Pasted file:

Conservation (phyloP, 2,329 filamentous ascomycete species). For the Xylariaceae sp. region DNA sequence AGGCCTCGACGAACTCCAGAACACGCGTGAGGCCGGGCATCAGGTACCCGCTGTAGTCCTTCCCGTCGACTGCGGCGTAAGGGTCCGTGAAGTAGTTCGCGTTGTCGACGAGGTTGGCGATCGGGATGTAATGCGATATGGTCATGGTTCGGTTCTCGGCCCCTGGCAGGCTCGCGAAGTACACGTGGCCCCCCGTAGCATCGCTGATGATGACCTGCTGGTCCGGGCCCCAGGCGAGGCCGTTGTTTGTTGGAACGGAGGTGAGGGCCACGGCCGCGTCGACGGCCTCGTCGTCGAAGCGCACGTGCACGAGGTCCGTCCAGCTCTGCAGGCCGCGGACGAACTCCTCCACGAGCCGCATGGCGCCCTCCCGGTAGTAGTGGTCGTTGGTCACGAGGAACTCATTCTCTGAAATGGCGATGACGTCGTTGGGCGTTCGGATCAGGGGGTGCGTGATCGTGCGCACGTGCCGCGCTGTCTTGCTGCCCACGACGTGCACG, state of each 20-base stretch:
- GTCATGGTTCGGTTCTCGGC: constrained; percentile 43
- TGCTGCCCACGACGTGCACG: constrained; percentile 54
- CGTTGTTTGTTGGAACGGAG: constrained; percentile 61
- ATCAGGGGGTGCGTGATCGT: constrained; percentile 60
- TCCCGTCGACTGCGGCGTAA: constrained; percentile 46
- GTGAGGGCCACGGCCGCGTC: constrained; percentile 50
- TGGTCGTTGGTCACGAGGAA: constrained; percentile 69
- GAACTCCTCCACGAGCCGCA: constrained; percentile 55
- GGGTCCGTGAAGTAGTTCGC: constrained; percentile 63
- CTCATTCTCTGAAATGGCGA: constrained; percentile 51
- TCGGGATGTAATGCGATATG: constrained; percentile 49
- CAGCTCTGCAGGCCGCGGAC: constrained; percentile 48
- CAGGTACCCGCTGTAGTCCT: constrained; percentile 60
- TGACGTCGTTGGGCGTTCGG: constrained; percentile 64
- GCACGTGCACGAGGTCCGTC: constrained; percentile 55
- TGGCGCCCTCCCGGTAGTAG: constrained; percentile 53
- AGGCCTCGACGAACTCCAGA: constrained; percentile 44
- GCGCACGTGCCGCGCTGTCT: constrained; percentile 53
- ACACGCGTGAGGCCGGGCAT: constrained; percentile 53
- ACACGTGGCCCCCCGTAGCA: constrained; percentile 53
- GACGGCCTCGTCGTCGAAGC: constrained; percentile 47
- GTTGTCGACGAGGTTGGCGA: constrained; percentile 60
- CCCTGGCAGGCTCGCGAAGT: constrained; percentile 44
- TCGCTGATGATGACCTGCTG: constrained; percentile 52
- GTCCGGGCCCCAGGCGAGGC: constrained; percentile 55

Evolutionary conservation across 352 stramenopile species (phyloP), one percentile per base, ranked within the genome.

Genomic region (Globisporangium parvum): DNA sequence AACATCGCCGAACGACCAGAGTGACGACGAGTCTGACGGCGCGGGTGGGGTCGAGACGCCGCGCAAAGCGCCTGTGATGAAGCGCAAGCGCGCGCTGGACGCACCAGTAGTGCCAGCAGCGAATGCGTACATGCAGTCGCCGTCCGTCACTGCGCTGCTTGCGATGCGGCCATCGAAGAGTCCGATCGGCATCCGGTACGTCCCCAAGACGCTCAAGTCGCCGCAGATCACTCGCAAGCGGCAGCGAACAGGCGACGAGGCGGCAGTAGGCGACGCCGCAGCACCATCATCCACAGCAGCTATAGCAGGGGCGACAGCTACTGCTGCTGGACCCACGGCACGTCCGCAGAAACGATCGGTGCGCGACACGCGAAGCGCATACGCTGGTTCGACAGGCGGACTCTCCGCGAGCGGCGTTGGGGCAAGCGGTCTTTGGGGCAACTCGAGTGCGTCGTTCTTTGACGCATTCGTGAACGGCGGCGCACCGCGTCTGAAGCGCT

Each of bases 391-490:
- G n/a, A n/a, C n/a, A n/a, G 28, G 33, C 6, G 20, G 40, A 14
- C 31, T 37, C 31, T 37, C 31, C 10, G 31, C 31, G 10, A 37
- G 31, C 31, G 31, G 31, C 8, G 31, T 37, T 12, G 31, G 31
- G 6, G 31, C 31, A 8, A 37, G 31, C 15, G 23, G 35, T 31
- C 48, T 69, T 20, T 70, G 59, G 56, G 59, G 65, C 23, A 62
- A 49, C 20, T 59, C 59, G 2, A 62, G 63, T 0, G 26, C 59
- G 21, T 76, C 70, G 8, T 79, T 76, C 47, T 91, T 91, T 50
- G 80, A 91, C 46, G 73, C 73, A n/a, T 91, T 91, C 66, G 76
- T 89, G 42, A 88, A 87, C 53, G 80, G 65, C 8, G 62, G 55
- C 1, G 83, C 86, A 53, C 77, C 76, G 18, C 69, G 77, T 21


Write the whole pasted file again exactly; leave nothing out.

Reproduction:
Conservation (phyloP, 2,329 filamentous ascomycete species). For the Xylariaceae sp. region DNA sequence AGGCCTCGACGAACTCCAGAACACGCGTGAGGCCGGGCATCAGGTACCCGCTGTAGTCCTTCCCGTCGACTGCGGCGTAAGGGTCCGTGAAGTAGTTCGCGTTGTCGACGAGGTTGGCGATCGGGATGTAATGCGATATGGTCATGGTTCGGTTCTCGGCCCCTGGCAGGCTCGCGAAGTACACGTGGCCCCCCGTAGCATCGCTGATGATGACCTGCTGGTCCGGGCCCCAGGCGAGGCCGTTGTTTGTTGGAACGGAGGTGAGGGCCACGGCCGCGTCGACGGCCTCGTCGTCGAAGCGCACGTGCACGAGGTCCGTCCAGCTCTGCAGGCCGCGGACGAACTCCTCCACGAGCCGCATGGCGCCCTCCCGGTAGTAGTGGTCGTTGGTCACGAGGAACTCATTCTCTGAAATGGCGATGACGTCGTTGGGCGTTCGGATCAGGGGGTGCGTGATCGTGCGCACGTGCCGCGCTGTCTTGCTGCCCACGACGTGCACG, state of each 20-base stretch:
- GTCATGGTTCGGTTCTCGGC: constrained; percentile 43
- TGCTGCCCACGACGTGCACG: constrained; percentile 54
- CGTTGTTTGTTGGAACGGAG: constrained; percentile 61
- ATCAGGGGGTGCGTGATCGT: constrained; percentile 60
- TCCCGTCGACTGCGGCGTAA: constrained; percentile 46
- GTGAGGGCCACGGCCGCGTC: constrained; percentile 50
- TGGTCGTTGGTCACGAGGAA: constrained; percentile 69
- GAACTCCTCCACGAGCCGCA: constrained; percentile 55
- GGGTCCGTGAAGTAGTTCGC: constrained; percentile 63
- CTCATTCTCTGAAATGGCGA: constrained; percentile 51
- TCGGGATGTAATGCGATATG: constrained; percentile 49
- CAGCTCTGCAGGCCGCGGAC: constrained; percentile 48
- CAGGTACCCGCTGTAGTCCT: constrained; percentile 60
- TGACGTCGTTGGGCGTTCGG: constrained; percentile 64
- GCACGTGCACGAGGTCCGTC: constrained; percentile 55
- TGGCGCCCTCCCGGTAGTAG: constrained; percentile 53
- AGGCCTCGACGAACTCCAGA: constrained; percentile 44
- GCGCACGTGCCGCGCTGTCT: constrained; percentile 53
- ACACGCGTGAGGCCGGGCAT: constrained; percentile 53
- ACACGTGGCCCCCCGTAGCA: constrained; percentile 53
- GACGGCCTCGTCGTCGAAGC: constrained; percentile 47
- GTTGTCGACGAGGTTGGCGA: constrained; percentile 60
- CCCTGGCAGGCTCGCGAAGT: constrained; percentile 44
- TCGCTGATGATGACCTGCTG: constrained; percentile 52
- GTCCGGGCCCCAGGCGAGGC: constrained; percentile 55

Evolutionary conservation across 352 stramenopile species (phyloP), one percentile per base, ranked within the genome.

Genomic region (Globisporangium parvum): DNA sequence AACATCGCCGAACGACCAGAGTGACGACGAGTCTGACGGCGCGGGTGGGGTCGAGACGCCGCGCAAAGCGCCTGTGATGAAGCGCAAGCGCGCGCTGGACGCACCAGTAGTGCCAGCAGCGAATGCGTACATGCAGTCGCCGTCCGTCACTGCGCTGCTTGCGATGCGGCCATCGAAGAGTCCGATCGGCATCCGGTACGTCCCCAAGACGCTCAAGTCGCCGCAGATCACTCGCAAGCGGCAGCGAACAGGCGACGAGGCGGCAGTAGGCGACGCCGCAGCACCATCATCCACAGCAGCTATAGCAGGGGCGACAGCTACTGCTGCTGGACCCACGGCACGTCCGCAGAAACGATCGGTGCGCGACACGCGAAGCGCATACGCTGGTTCGACAGGCGGACTCTCCGCGAGCGGCGTTGGGGCAAGCGGTCTTTGGGGCAACTCGAGTGCGTCGTTCTTTGACGCATTCGTGAACGGCGGCGCACCGCGTCTGAAGCGCT

Each of bases 391-490:
- G n/a, A n/a, C n/a, A n/a, G 28, G 33, C 6, G 20, G 40, A 14
- C 31, T 37, C 31, T 37, C 31, C 10, G 31, C 31, G 10, A 37
- G 31, C 31, G 31, G 31, C 8, G 31, T 37, T 12, G 31, G 31
- G 6, G 31, C 31, A 8, A 37, G 31, C 15, G 23, G 35, T 31
- C 48, T 69, T 20, T 70, G 59, G 56, G 59, G 65, C 23, A 62
- A 49, C 20, T 59, C 59, G 2, A 62, G 63, T 0, G 26, C 59
- G 21, T 76, C 70, G 8, T 79, T 76, C 47, T 91, T 91, T 50
- G 80, A 91, C 46, G 73, C 73, A n/a, T 91, T 91, C 66, G 76
- T 89, G 42, A 88, A 87, C 53, G 80, G 65, C 8, G 62, G 55
- C 1, G 83, C 86, A 53, C 77, C 76, G 18, C 69, G 77, T 21